Workplace design has a marked effect on a business – if it didn’t, every office would simply be four white walls with rows and rows of identical desks.
Organisations are beginning to understand that, in order to get the best performance out of their employees, they need to provide more than simply a place to work – they need to provide spaces to collaborate, innovate and take a break.
If you want to take your business to the next level, a workplace redesign might just be the place to start. Here are 5 ways a workplace design can make your business more competitive.
Our environments have an undeniable effect on how well we work, so supporting employees through workplace design can have a very positive effect on productivity. This can be through myriad ways. A workplace design can, for example, incorporate ergonomic furniture and flexible desks to support employee comfort and wellness, helping them do better work throughout the day; or it can make certain workflows more efficient, leaving employees more time to work on things that provide greater value to the company.
Many organisations are realising the benefits of fostering a strong culture of collaboration, with a report by Deloitte finding that Australian companies that prioritise collaboration are twice as likely to be profitable and twice as likely to outgrow competitors.
Studies have also shown that the most innovative employees spend almost half their time collaborating with others, whether that’s in person or via technology.
A workplace design can be a key means of encouraging collaboration. Whether it’s informal lounges, stand-up meeting spaces, or brainstorming rooms, the simple act of providing a space whose purpose is collaboration sends a strong signal to employees that it is an essential aspect of your culture, and encourages employees to find ways to utilise the space.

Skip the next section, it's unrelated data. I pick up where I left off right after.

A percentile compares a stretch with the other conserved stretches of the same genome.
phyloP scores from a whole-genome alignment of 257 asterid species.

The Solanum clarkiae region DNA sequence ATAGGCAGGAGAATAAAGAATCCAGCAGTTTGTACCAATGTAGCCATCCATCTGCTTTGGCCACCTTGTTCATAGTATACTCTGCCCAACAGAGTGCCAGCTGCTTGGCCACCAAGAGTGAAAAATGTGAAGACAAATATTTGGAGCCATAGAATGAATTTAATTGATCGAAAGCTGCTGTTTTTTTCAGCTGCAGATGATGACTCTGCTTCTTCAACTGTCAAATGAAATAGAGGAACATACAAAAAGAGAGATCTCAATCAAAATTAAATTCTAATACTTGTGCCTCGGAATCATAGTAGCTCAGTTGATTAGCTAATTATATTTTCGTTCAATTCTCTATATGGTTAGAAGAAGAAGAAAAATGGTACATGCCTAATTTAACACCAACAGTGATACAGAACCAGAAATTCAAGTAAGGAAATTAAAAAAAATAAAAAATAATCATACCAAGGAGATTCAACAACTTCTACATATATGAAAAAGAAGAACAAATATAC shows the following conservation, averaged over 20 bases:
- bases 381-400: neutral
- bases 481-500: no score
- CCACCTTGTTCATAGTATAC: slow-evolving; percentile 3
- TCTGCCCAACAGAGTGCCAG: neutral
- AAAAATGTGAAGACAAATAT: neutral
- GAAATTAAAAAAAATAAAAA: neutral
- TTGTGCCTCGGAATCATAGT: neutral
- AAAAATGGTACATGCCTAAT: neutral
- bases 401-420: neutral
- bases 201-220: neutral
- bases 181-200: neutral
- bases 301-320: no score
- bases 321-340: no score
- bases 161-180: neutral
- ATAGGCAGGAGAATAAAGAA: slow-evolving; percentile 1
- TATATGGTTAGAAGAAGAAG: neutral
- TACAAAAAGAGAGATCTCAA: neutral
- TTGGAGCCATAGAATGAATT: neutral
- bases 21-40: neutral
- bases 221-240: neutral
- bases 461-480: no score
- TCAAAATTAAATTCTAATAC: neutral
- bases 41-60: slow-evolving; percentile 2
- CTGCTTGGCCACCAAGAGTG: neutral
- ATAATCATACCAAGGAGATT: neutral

The most innovative businesses often have the most innovative workplace designs – think Microsoft’s treehouses, Apple’s spaceship or Amazon’s mini rainforest domes. While these sorts of things might be a bit outside your budget, there are still many ways your workplace design can help your employees be more innovative too.
Because innovation means thinking outside the box, it makes sense that innovators can become more creative when they have more choice in when and where they work. Providing a variety of spaces and more flexibility can help employees be more engaged in their jobs and spark ideas on improvements – a win for the business.
Organisations that consider employee happiness as a fundamental performance objective consistently unlock greater innovation and long-term financial success, according to a Robert Half study. While innovation is defined differently by each business, providing a workspace with places to unplug and unwind can aid the creative process, while also giving employees more organic opportunities for interpersonal interaction.
Attracting top talent
If you want your business to be more competitive, then you need to be able to attract the best of the best. But these days – when many employees have the option to not just work at other organisations, but also become freelance consultants – it’s arguable that companies have to work harder than ever to entice employees to stay in one place.
Your workplace design is one of the best tools at your disposal. With a single glance, potential employees can read a lot into your organisation. For example, a variety of different spaces – cosy reading nooks, formal conference rooms, collaborative open-plan areas – says your organisation is flexible and willing to cater for different work practices.
A biophilic design that integrates nature, or a design that encourages activity throughout the day, shows you care about your employees’ health and wellbeing.
Supporting digital transformation
Successful digital transformation requires an organisation to rethink its entire way of working. A workplace redesign can facilitate this, whether it’s by incorporating new technologies, supporting new workflows or encouraging new ways of working.
REA Group’s headquarters in Melbourne, for example, have ‘wormholes’ – embedded screen portals within walls to allow 24/7 communication with global teammates, allowing them to partake in events like meetings, demonstrations and celebrations as if they were in the same room.
If claiming a bigger market share and outstripping your competitors is one of your organisation’s goals this year, take a look around the office. Could your workplace design be working harder for you?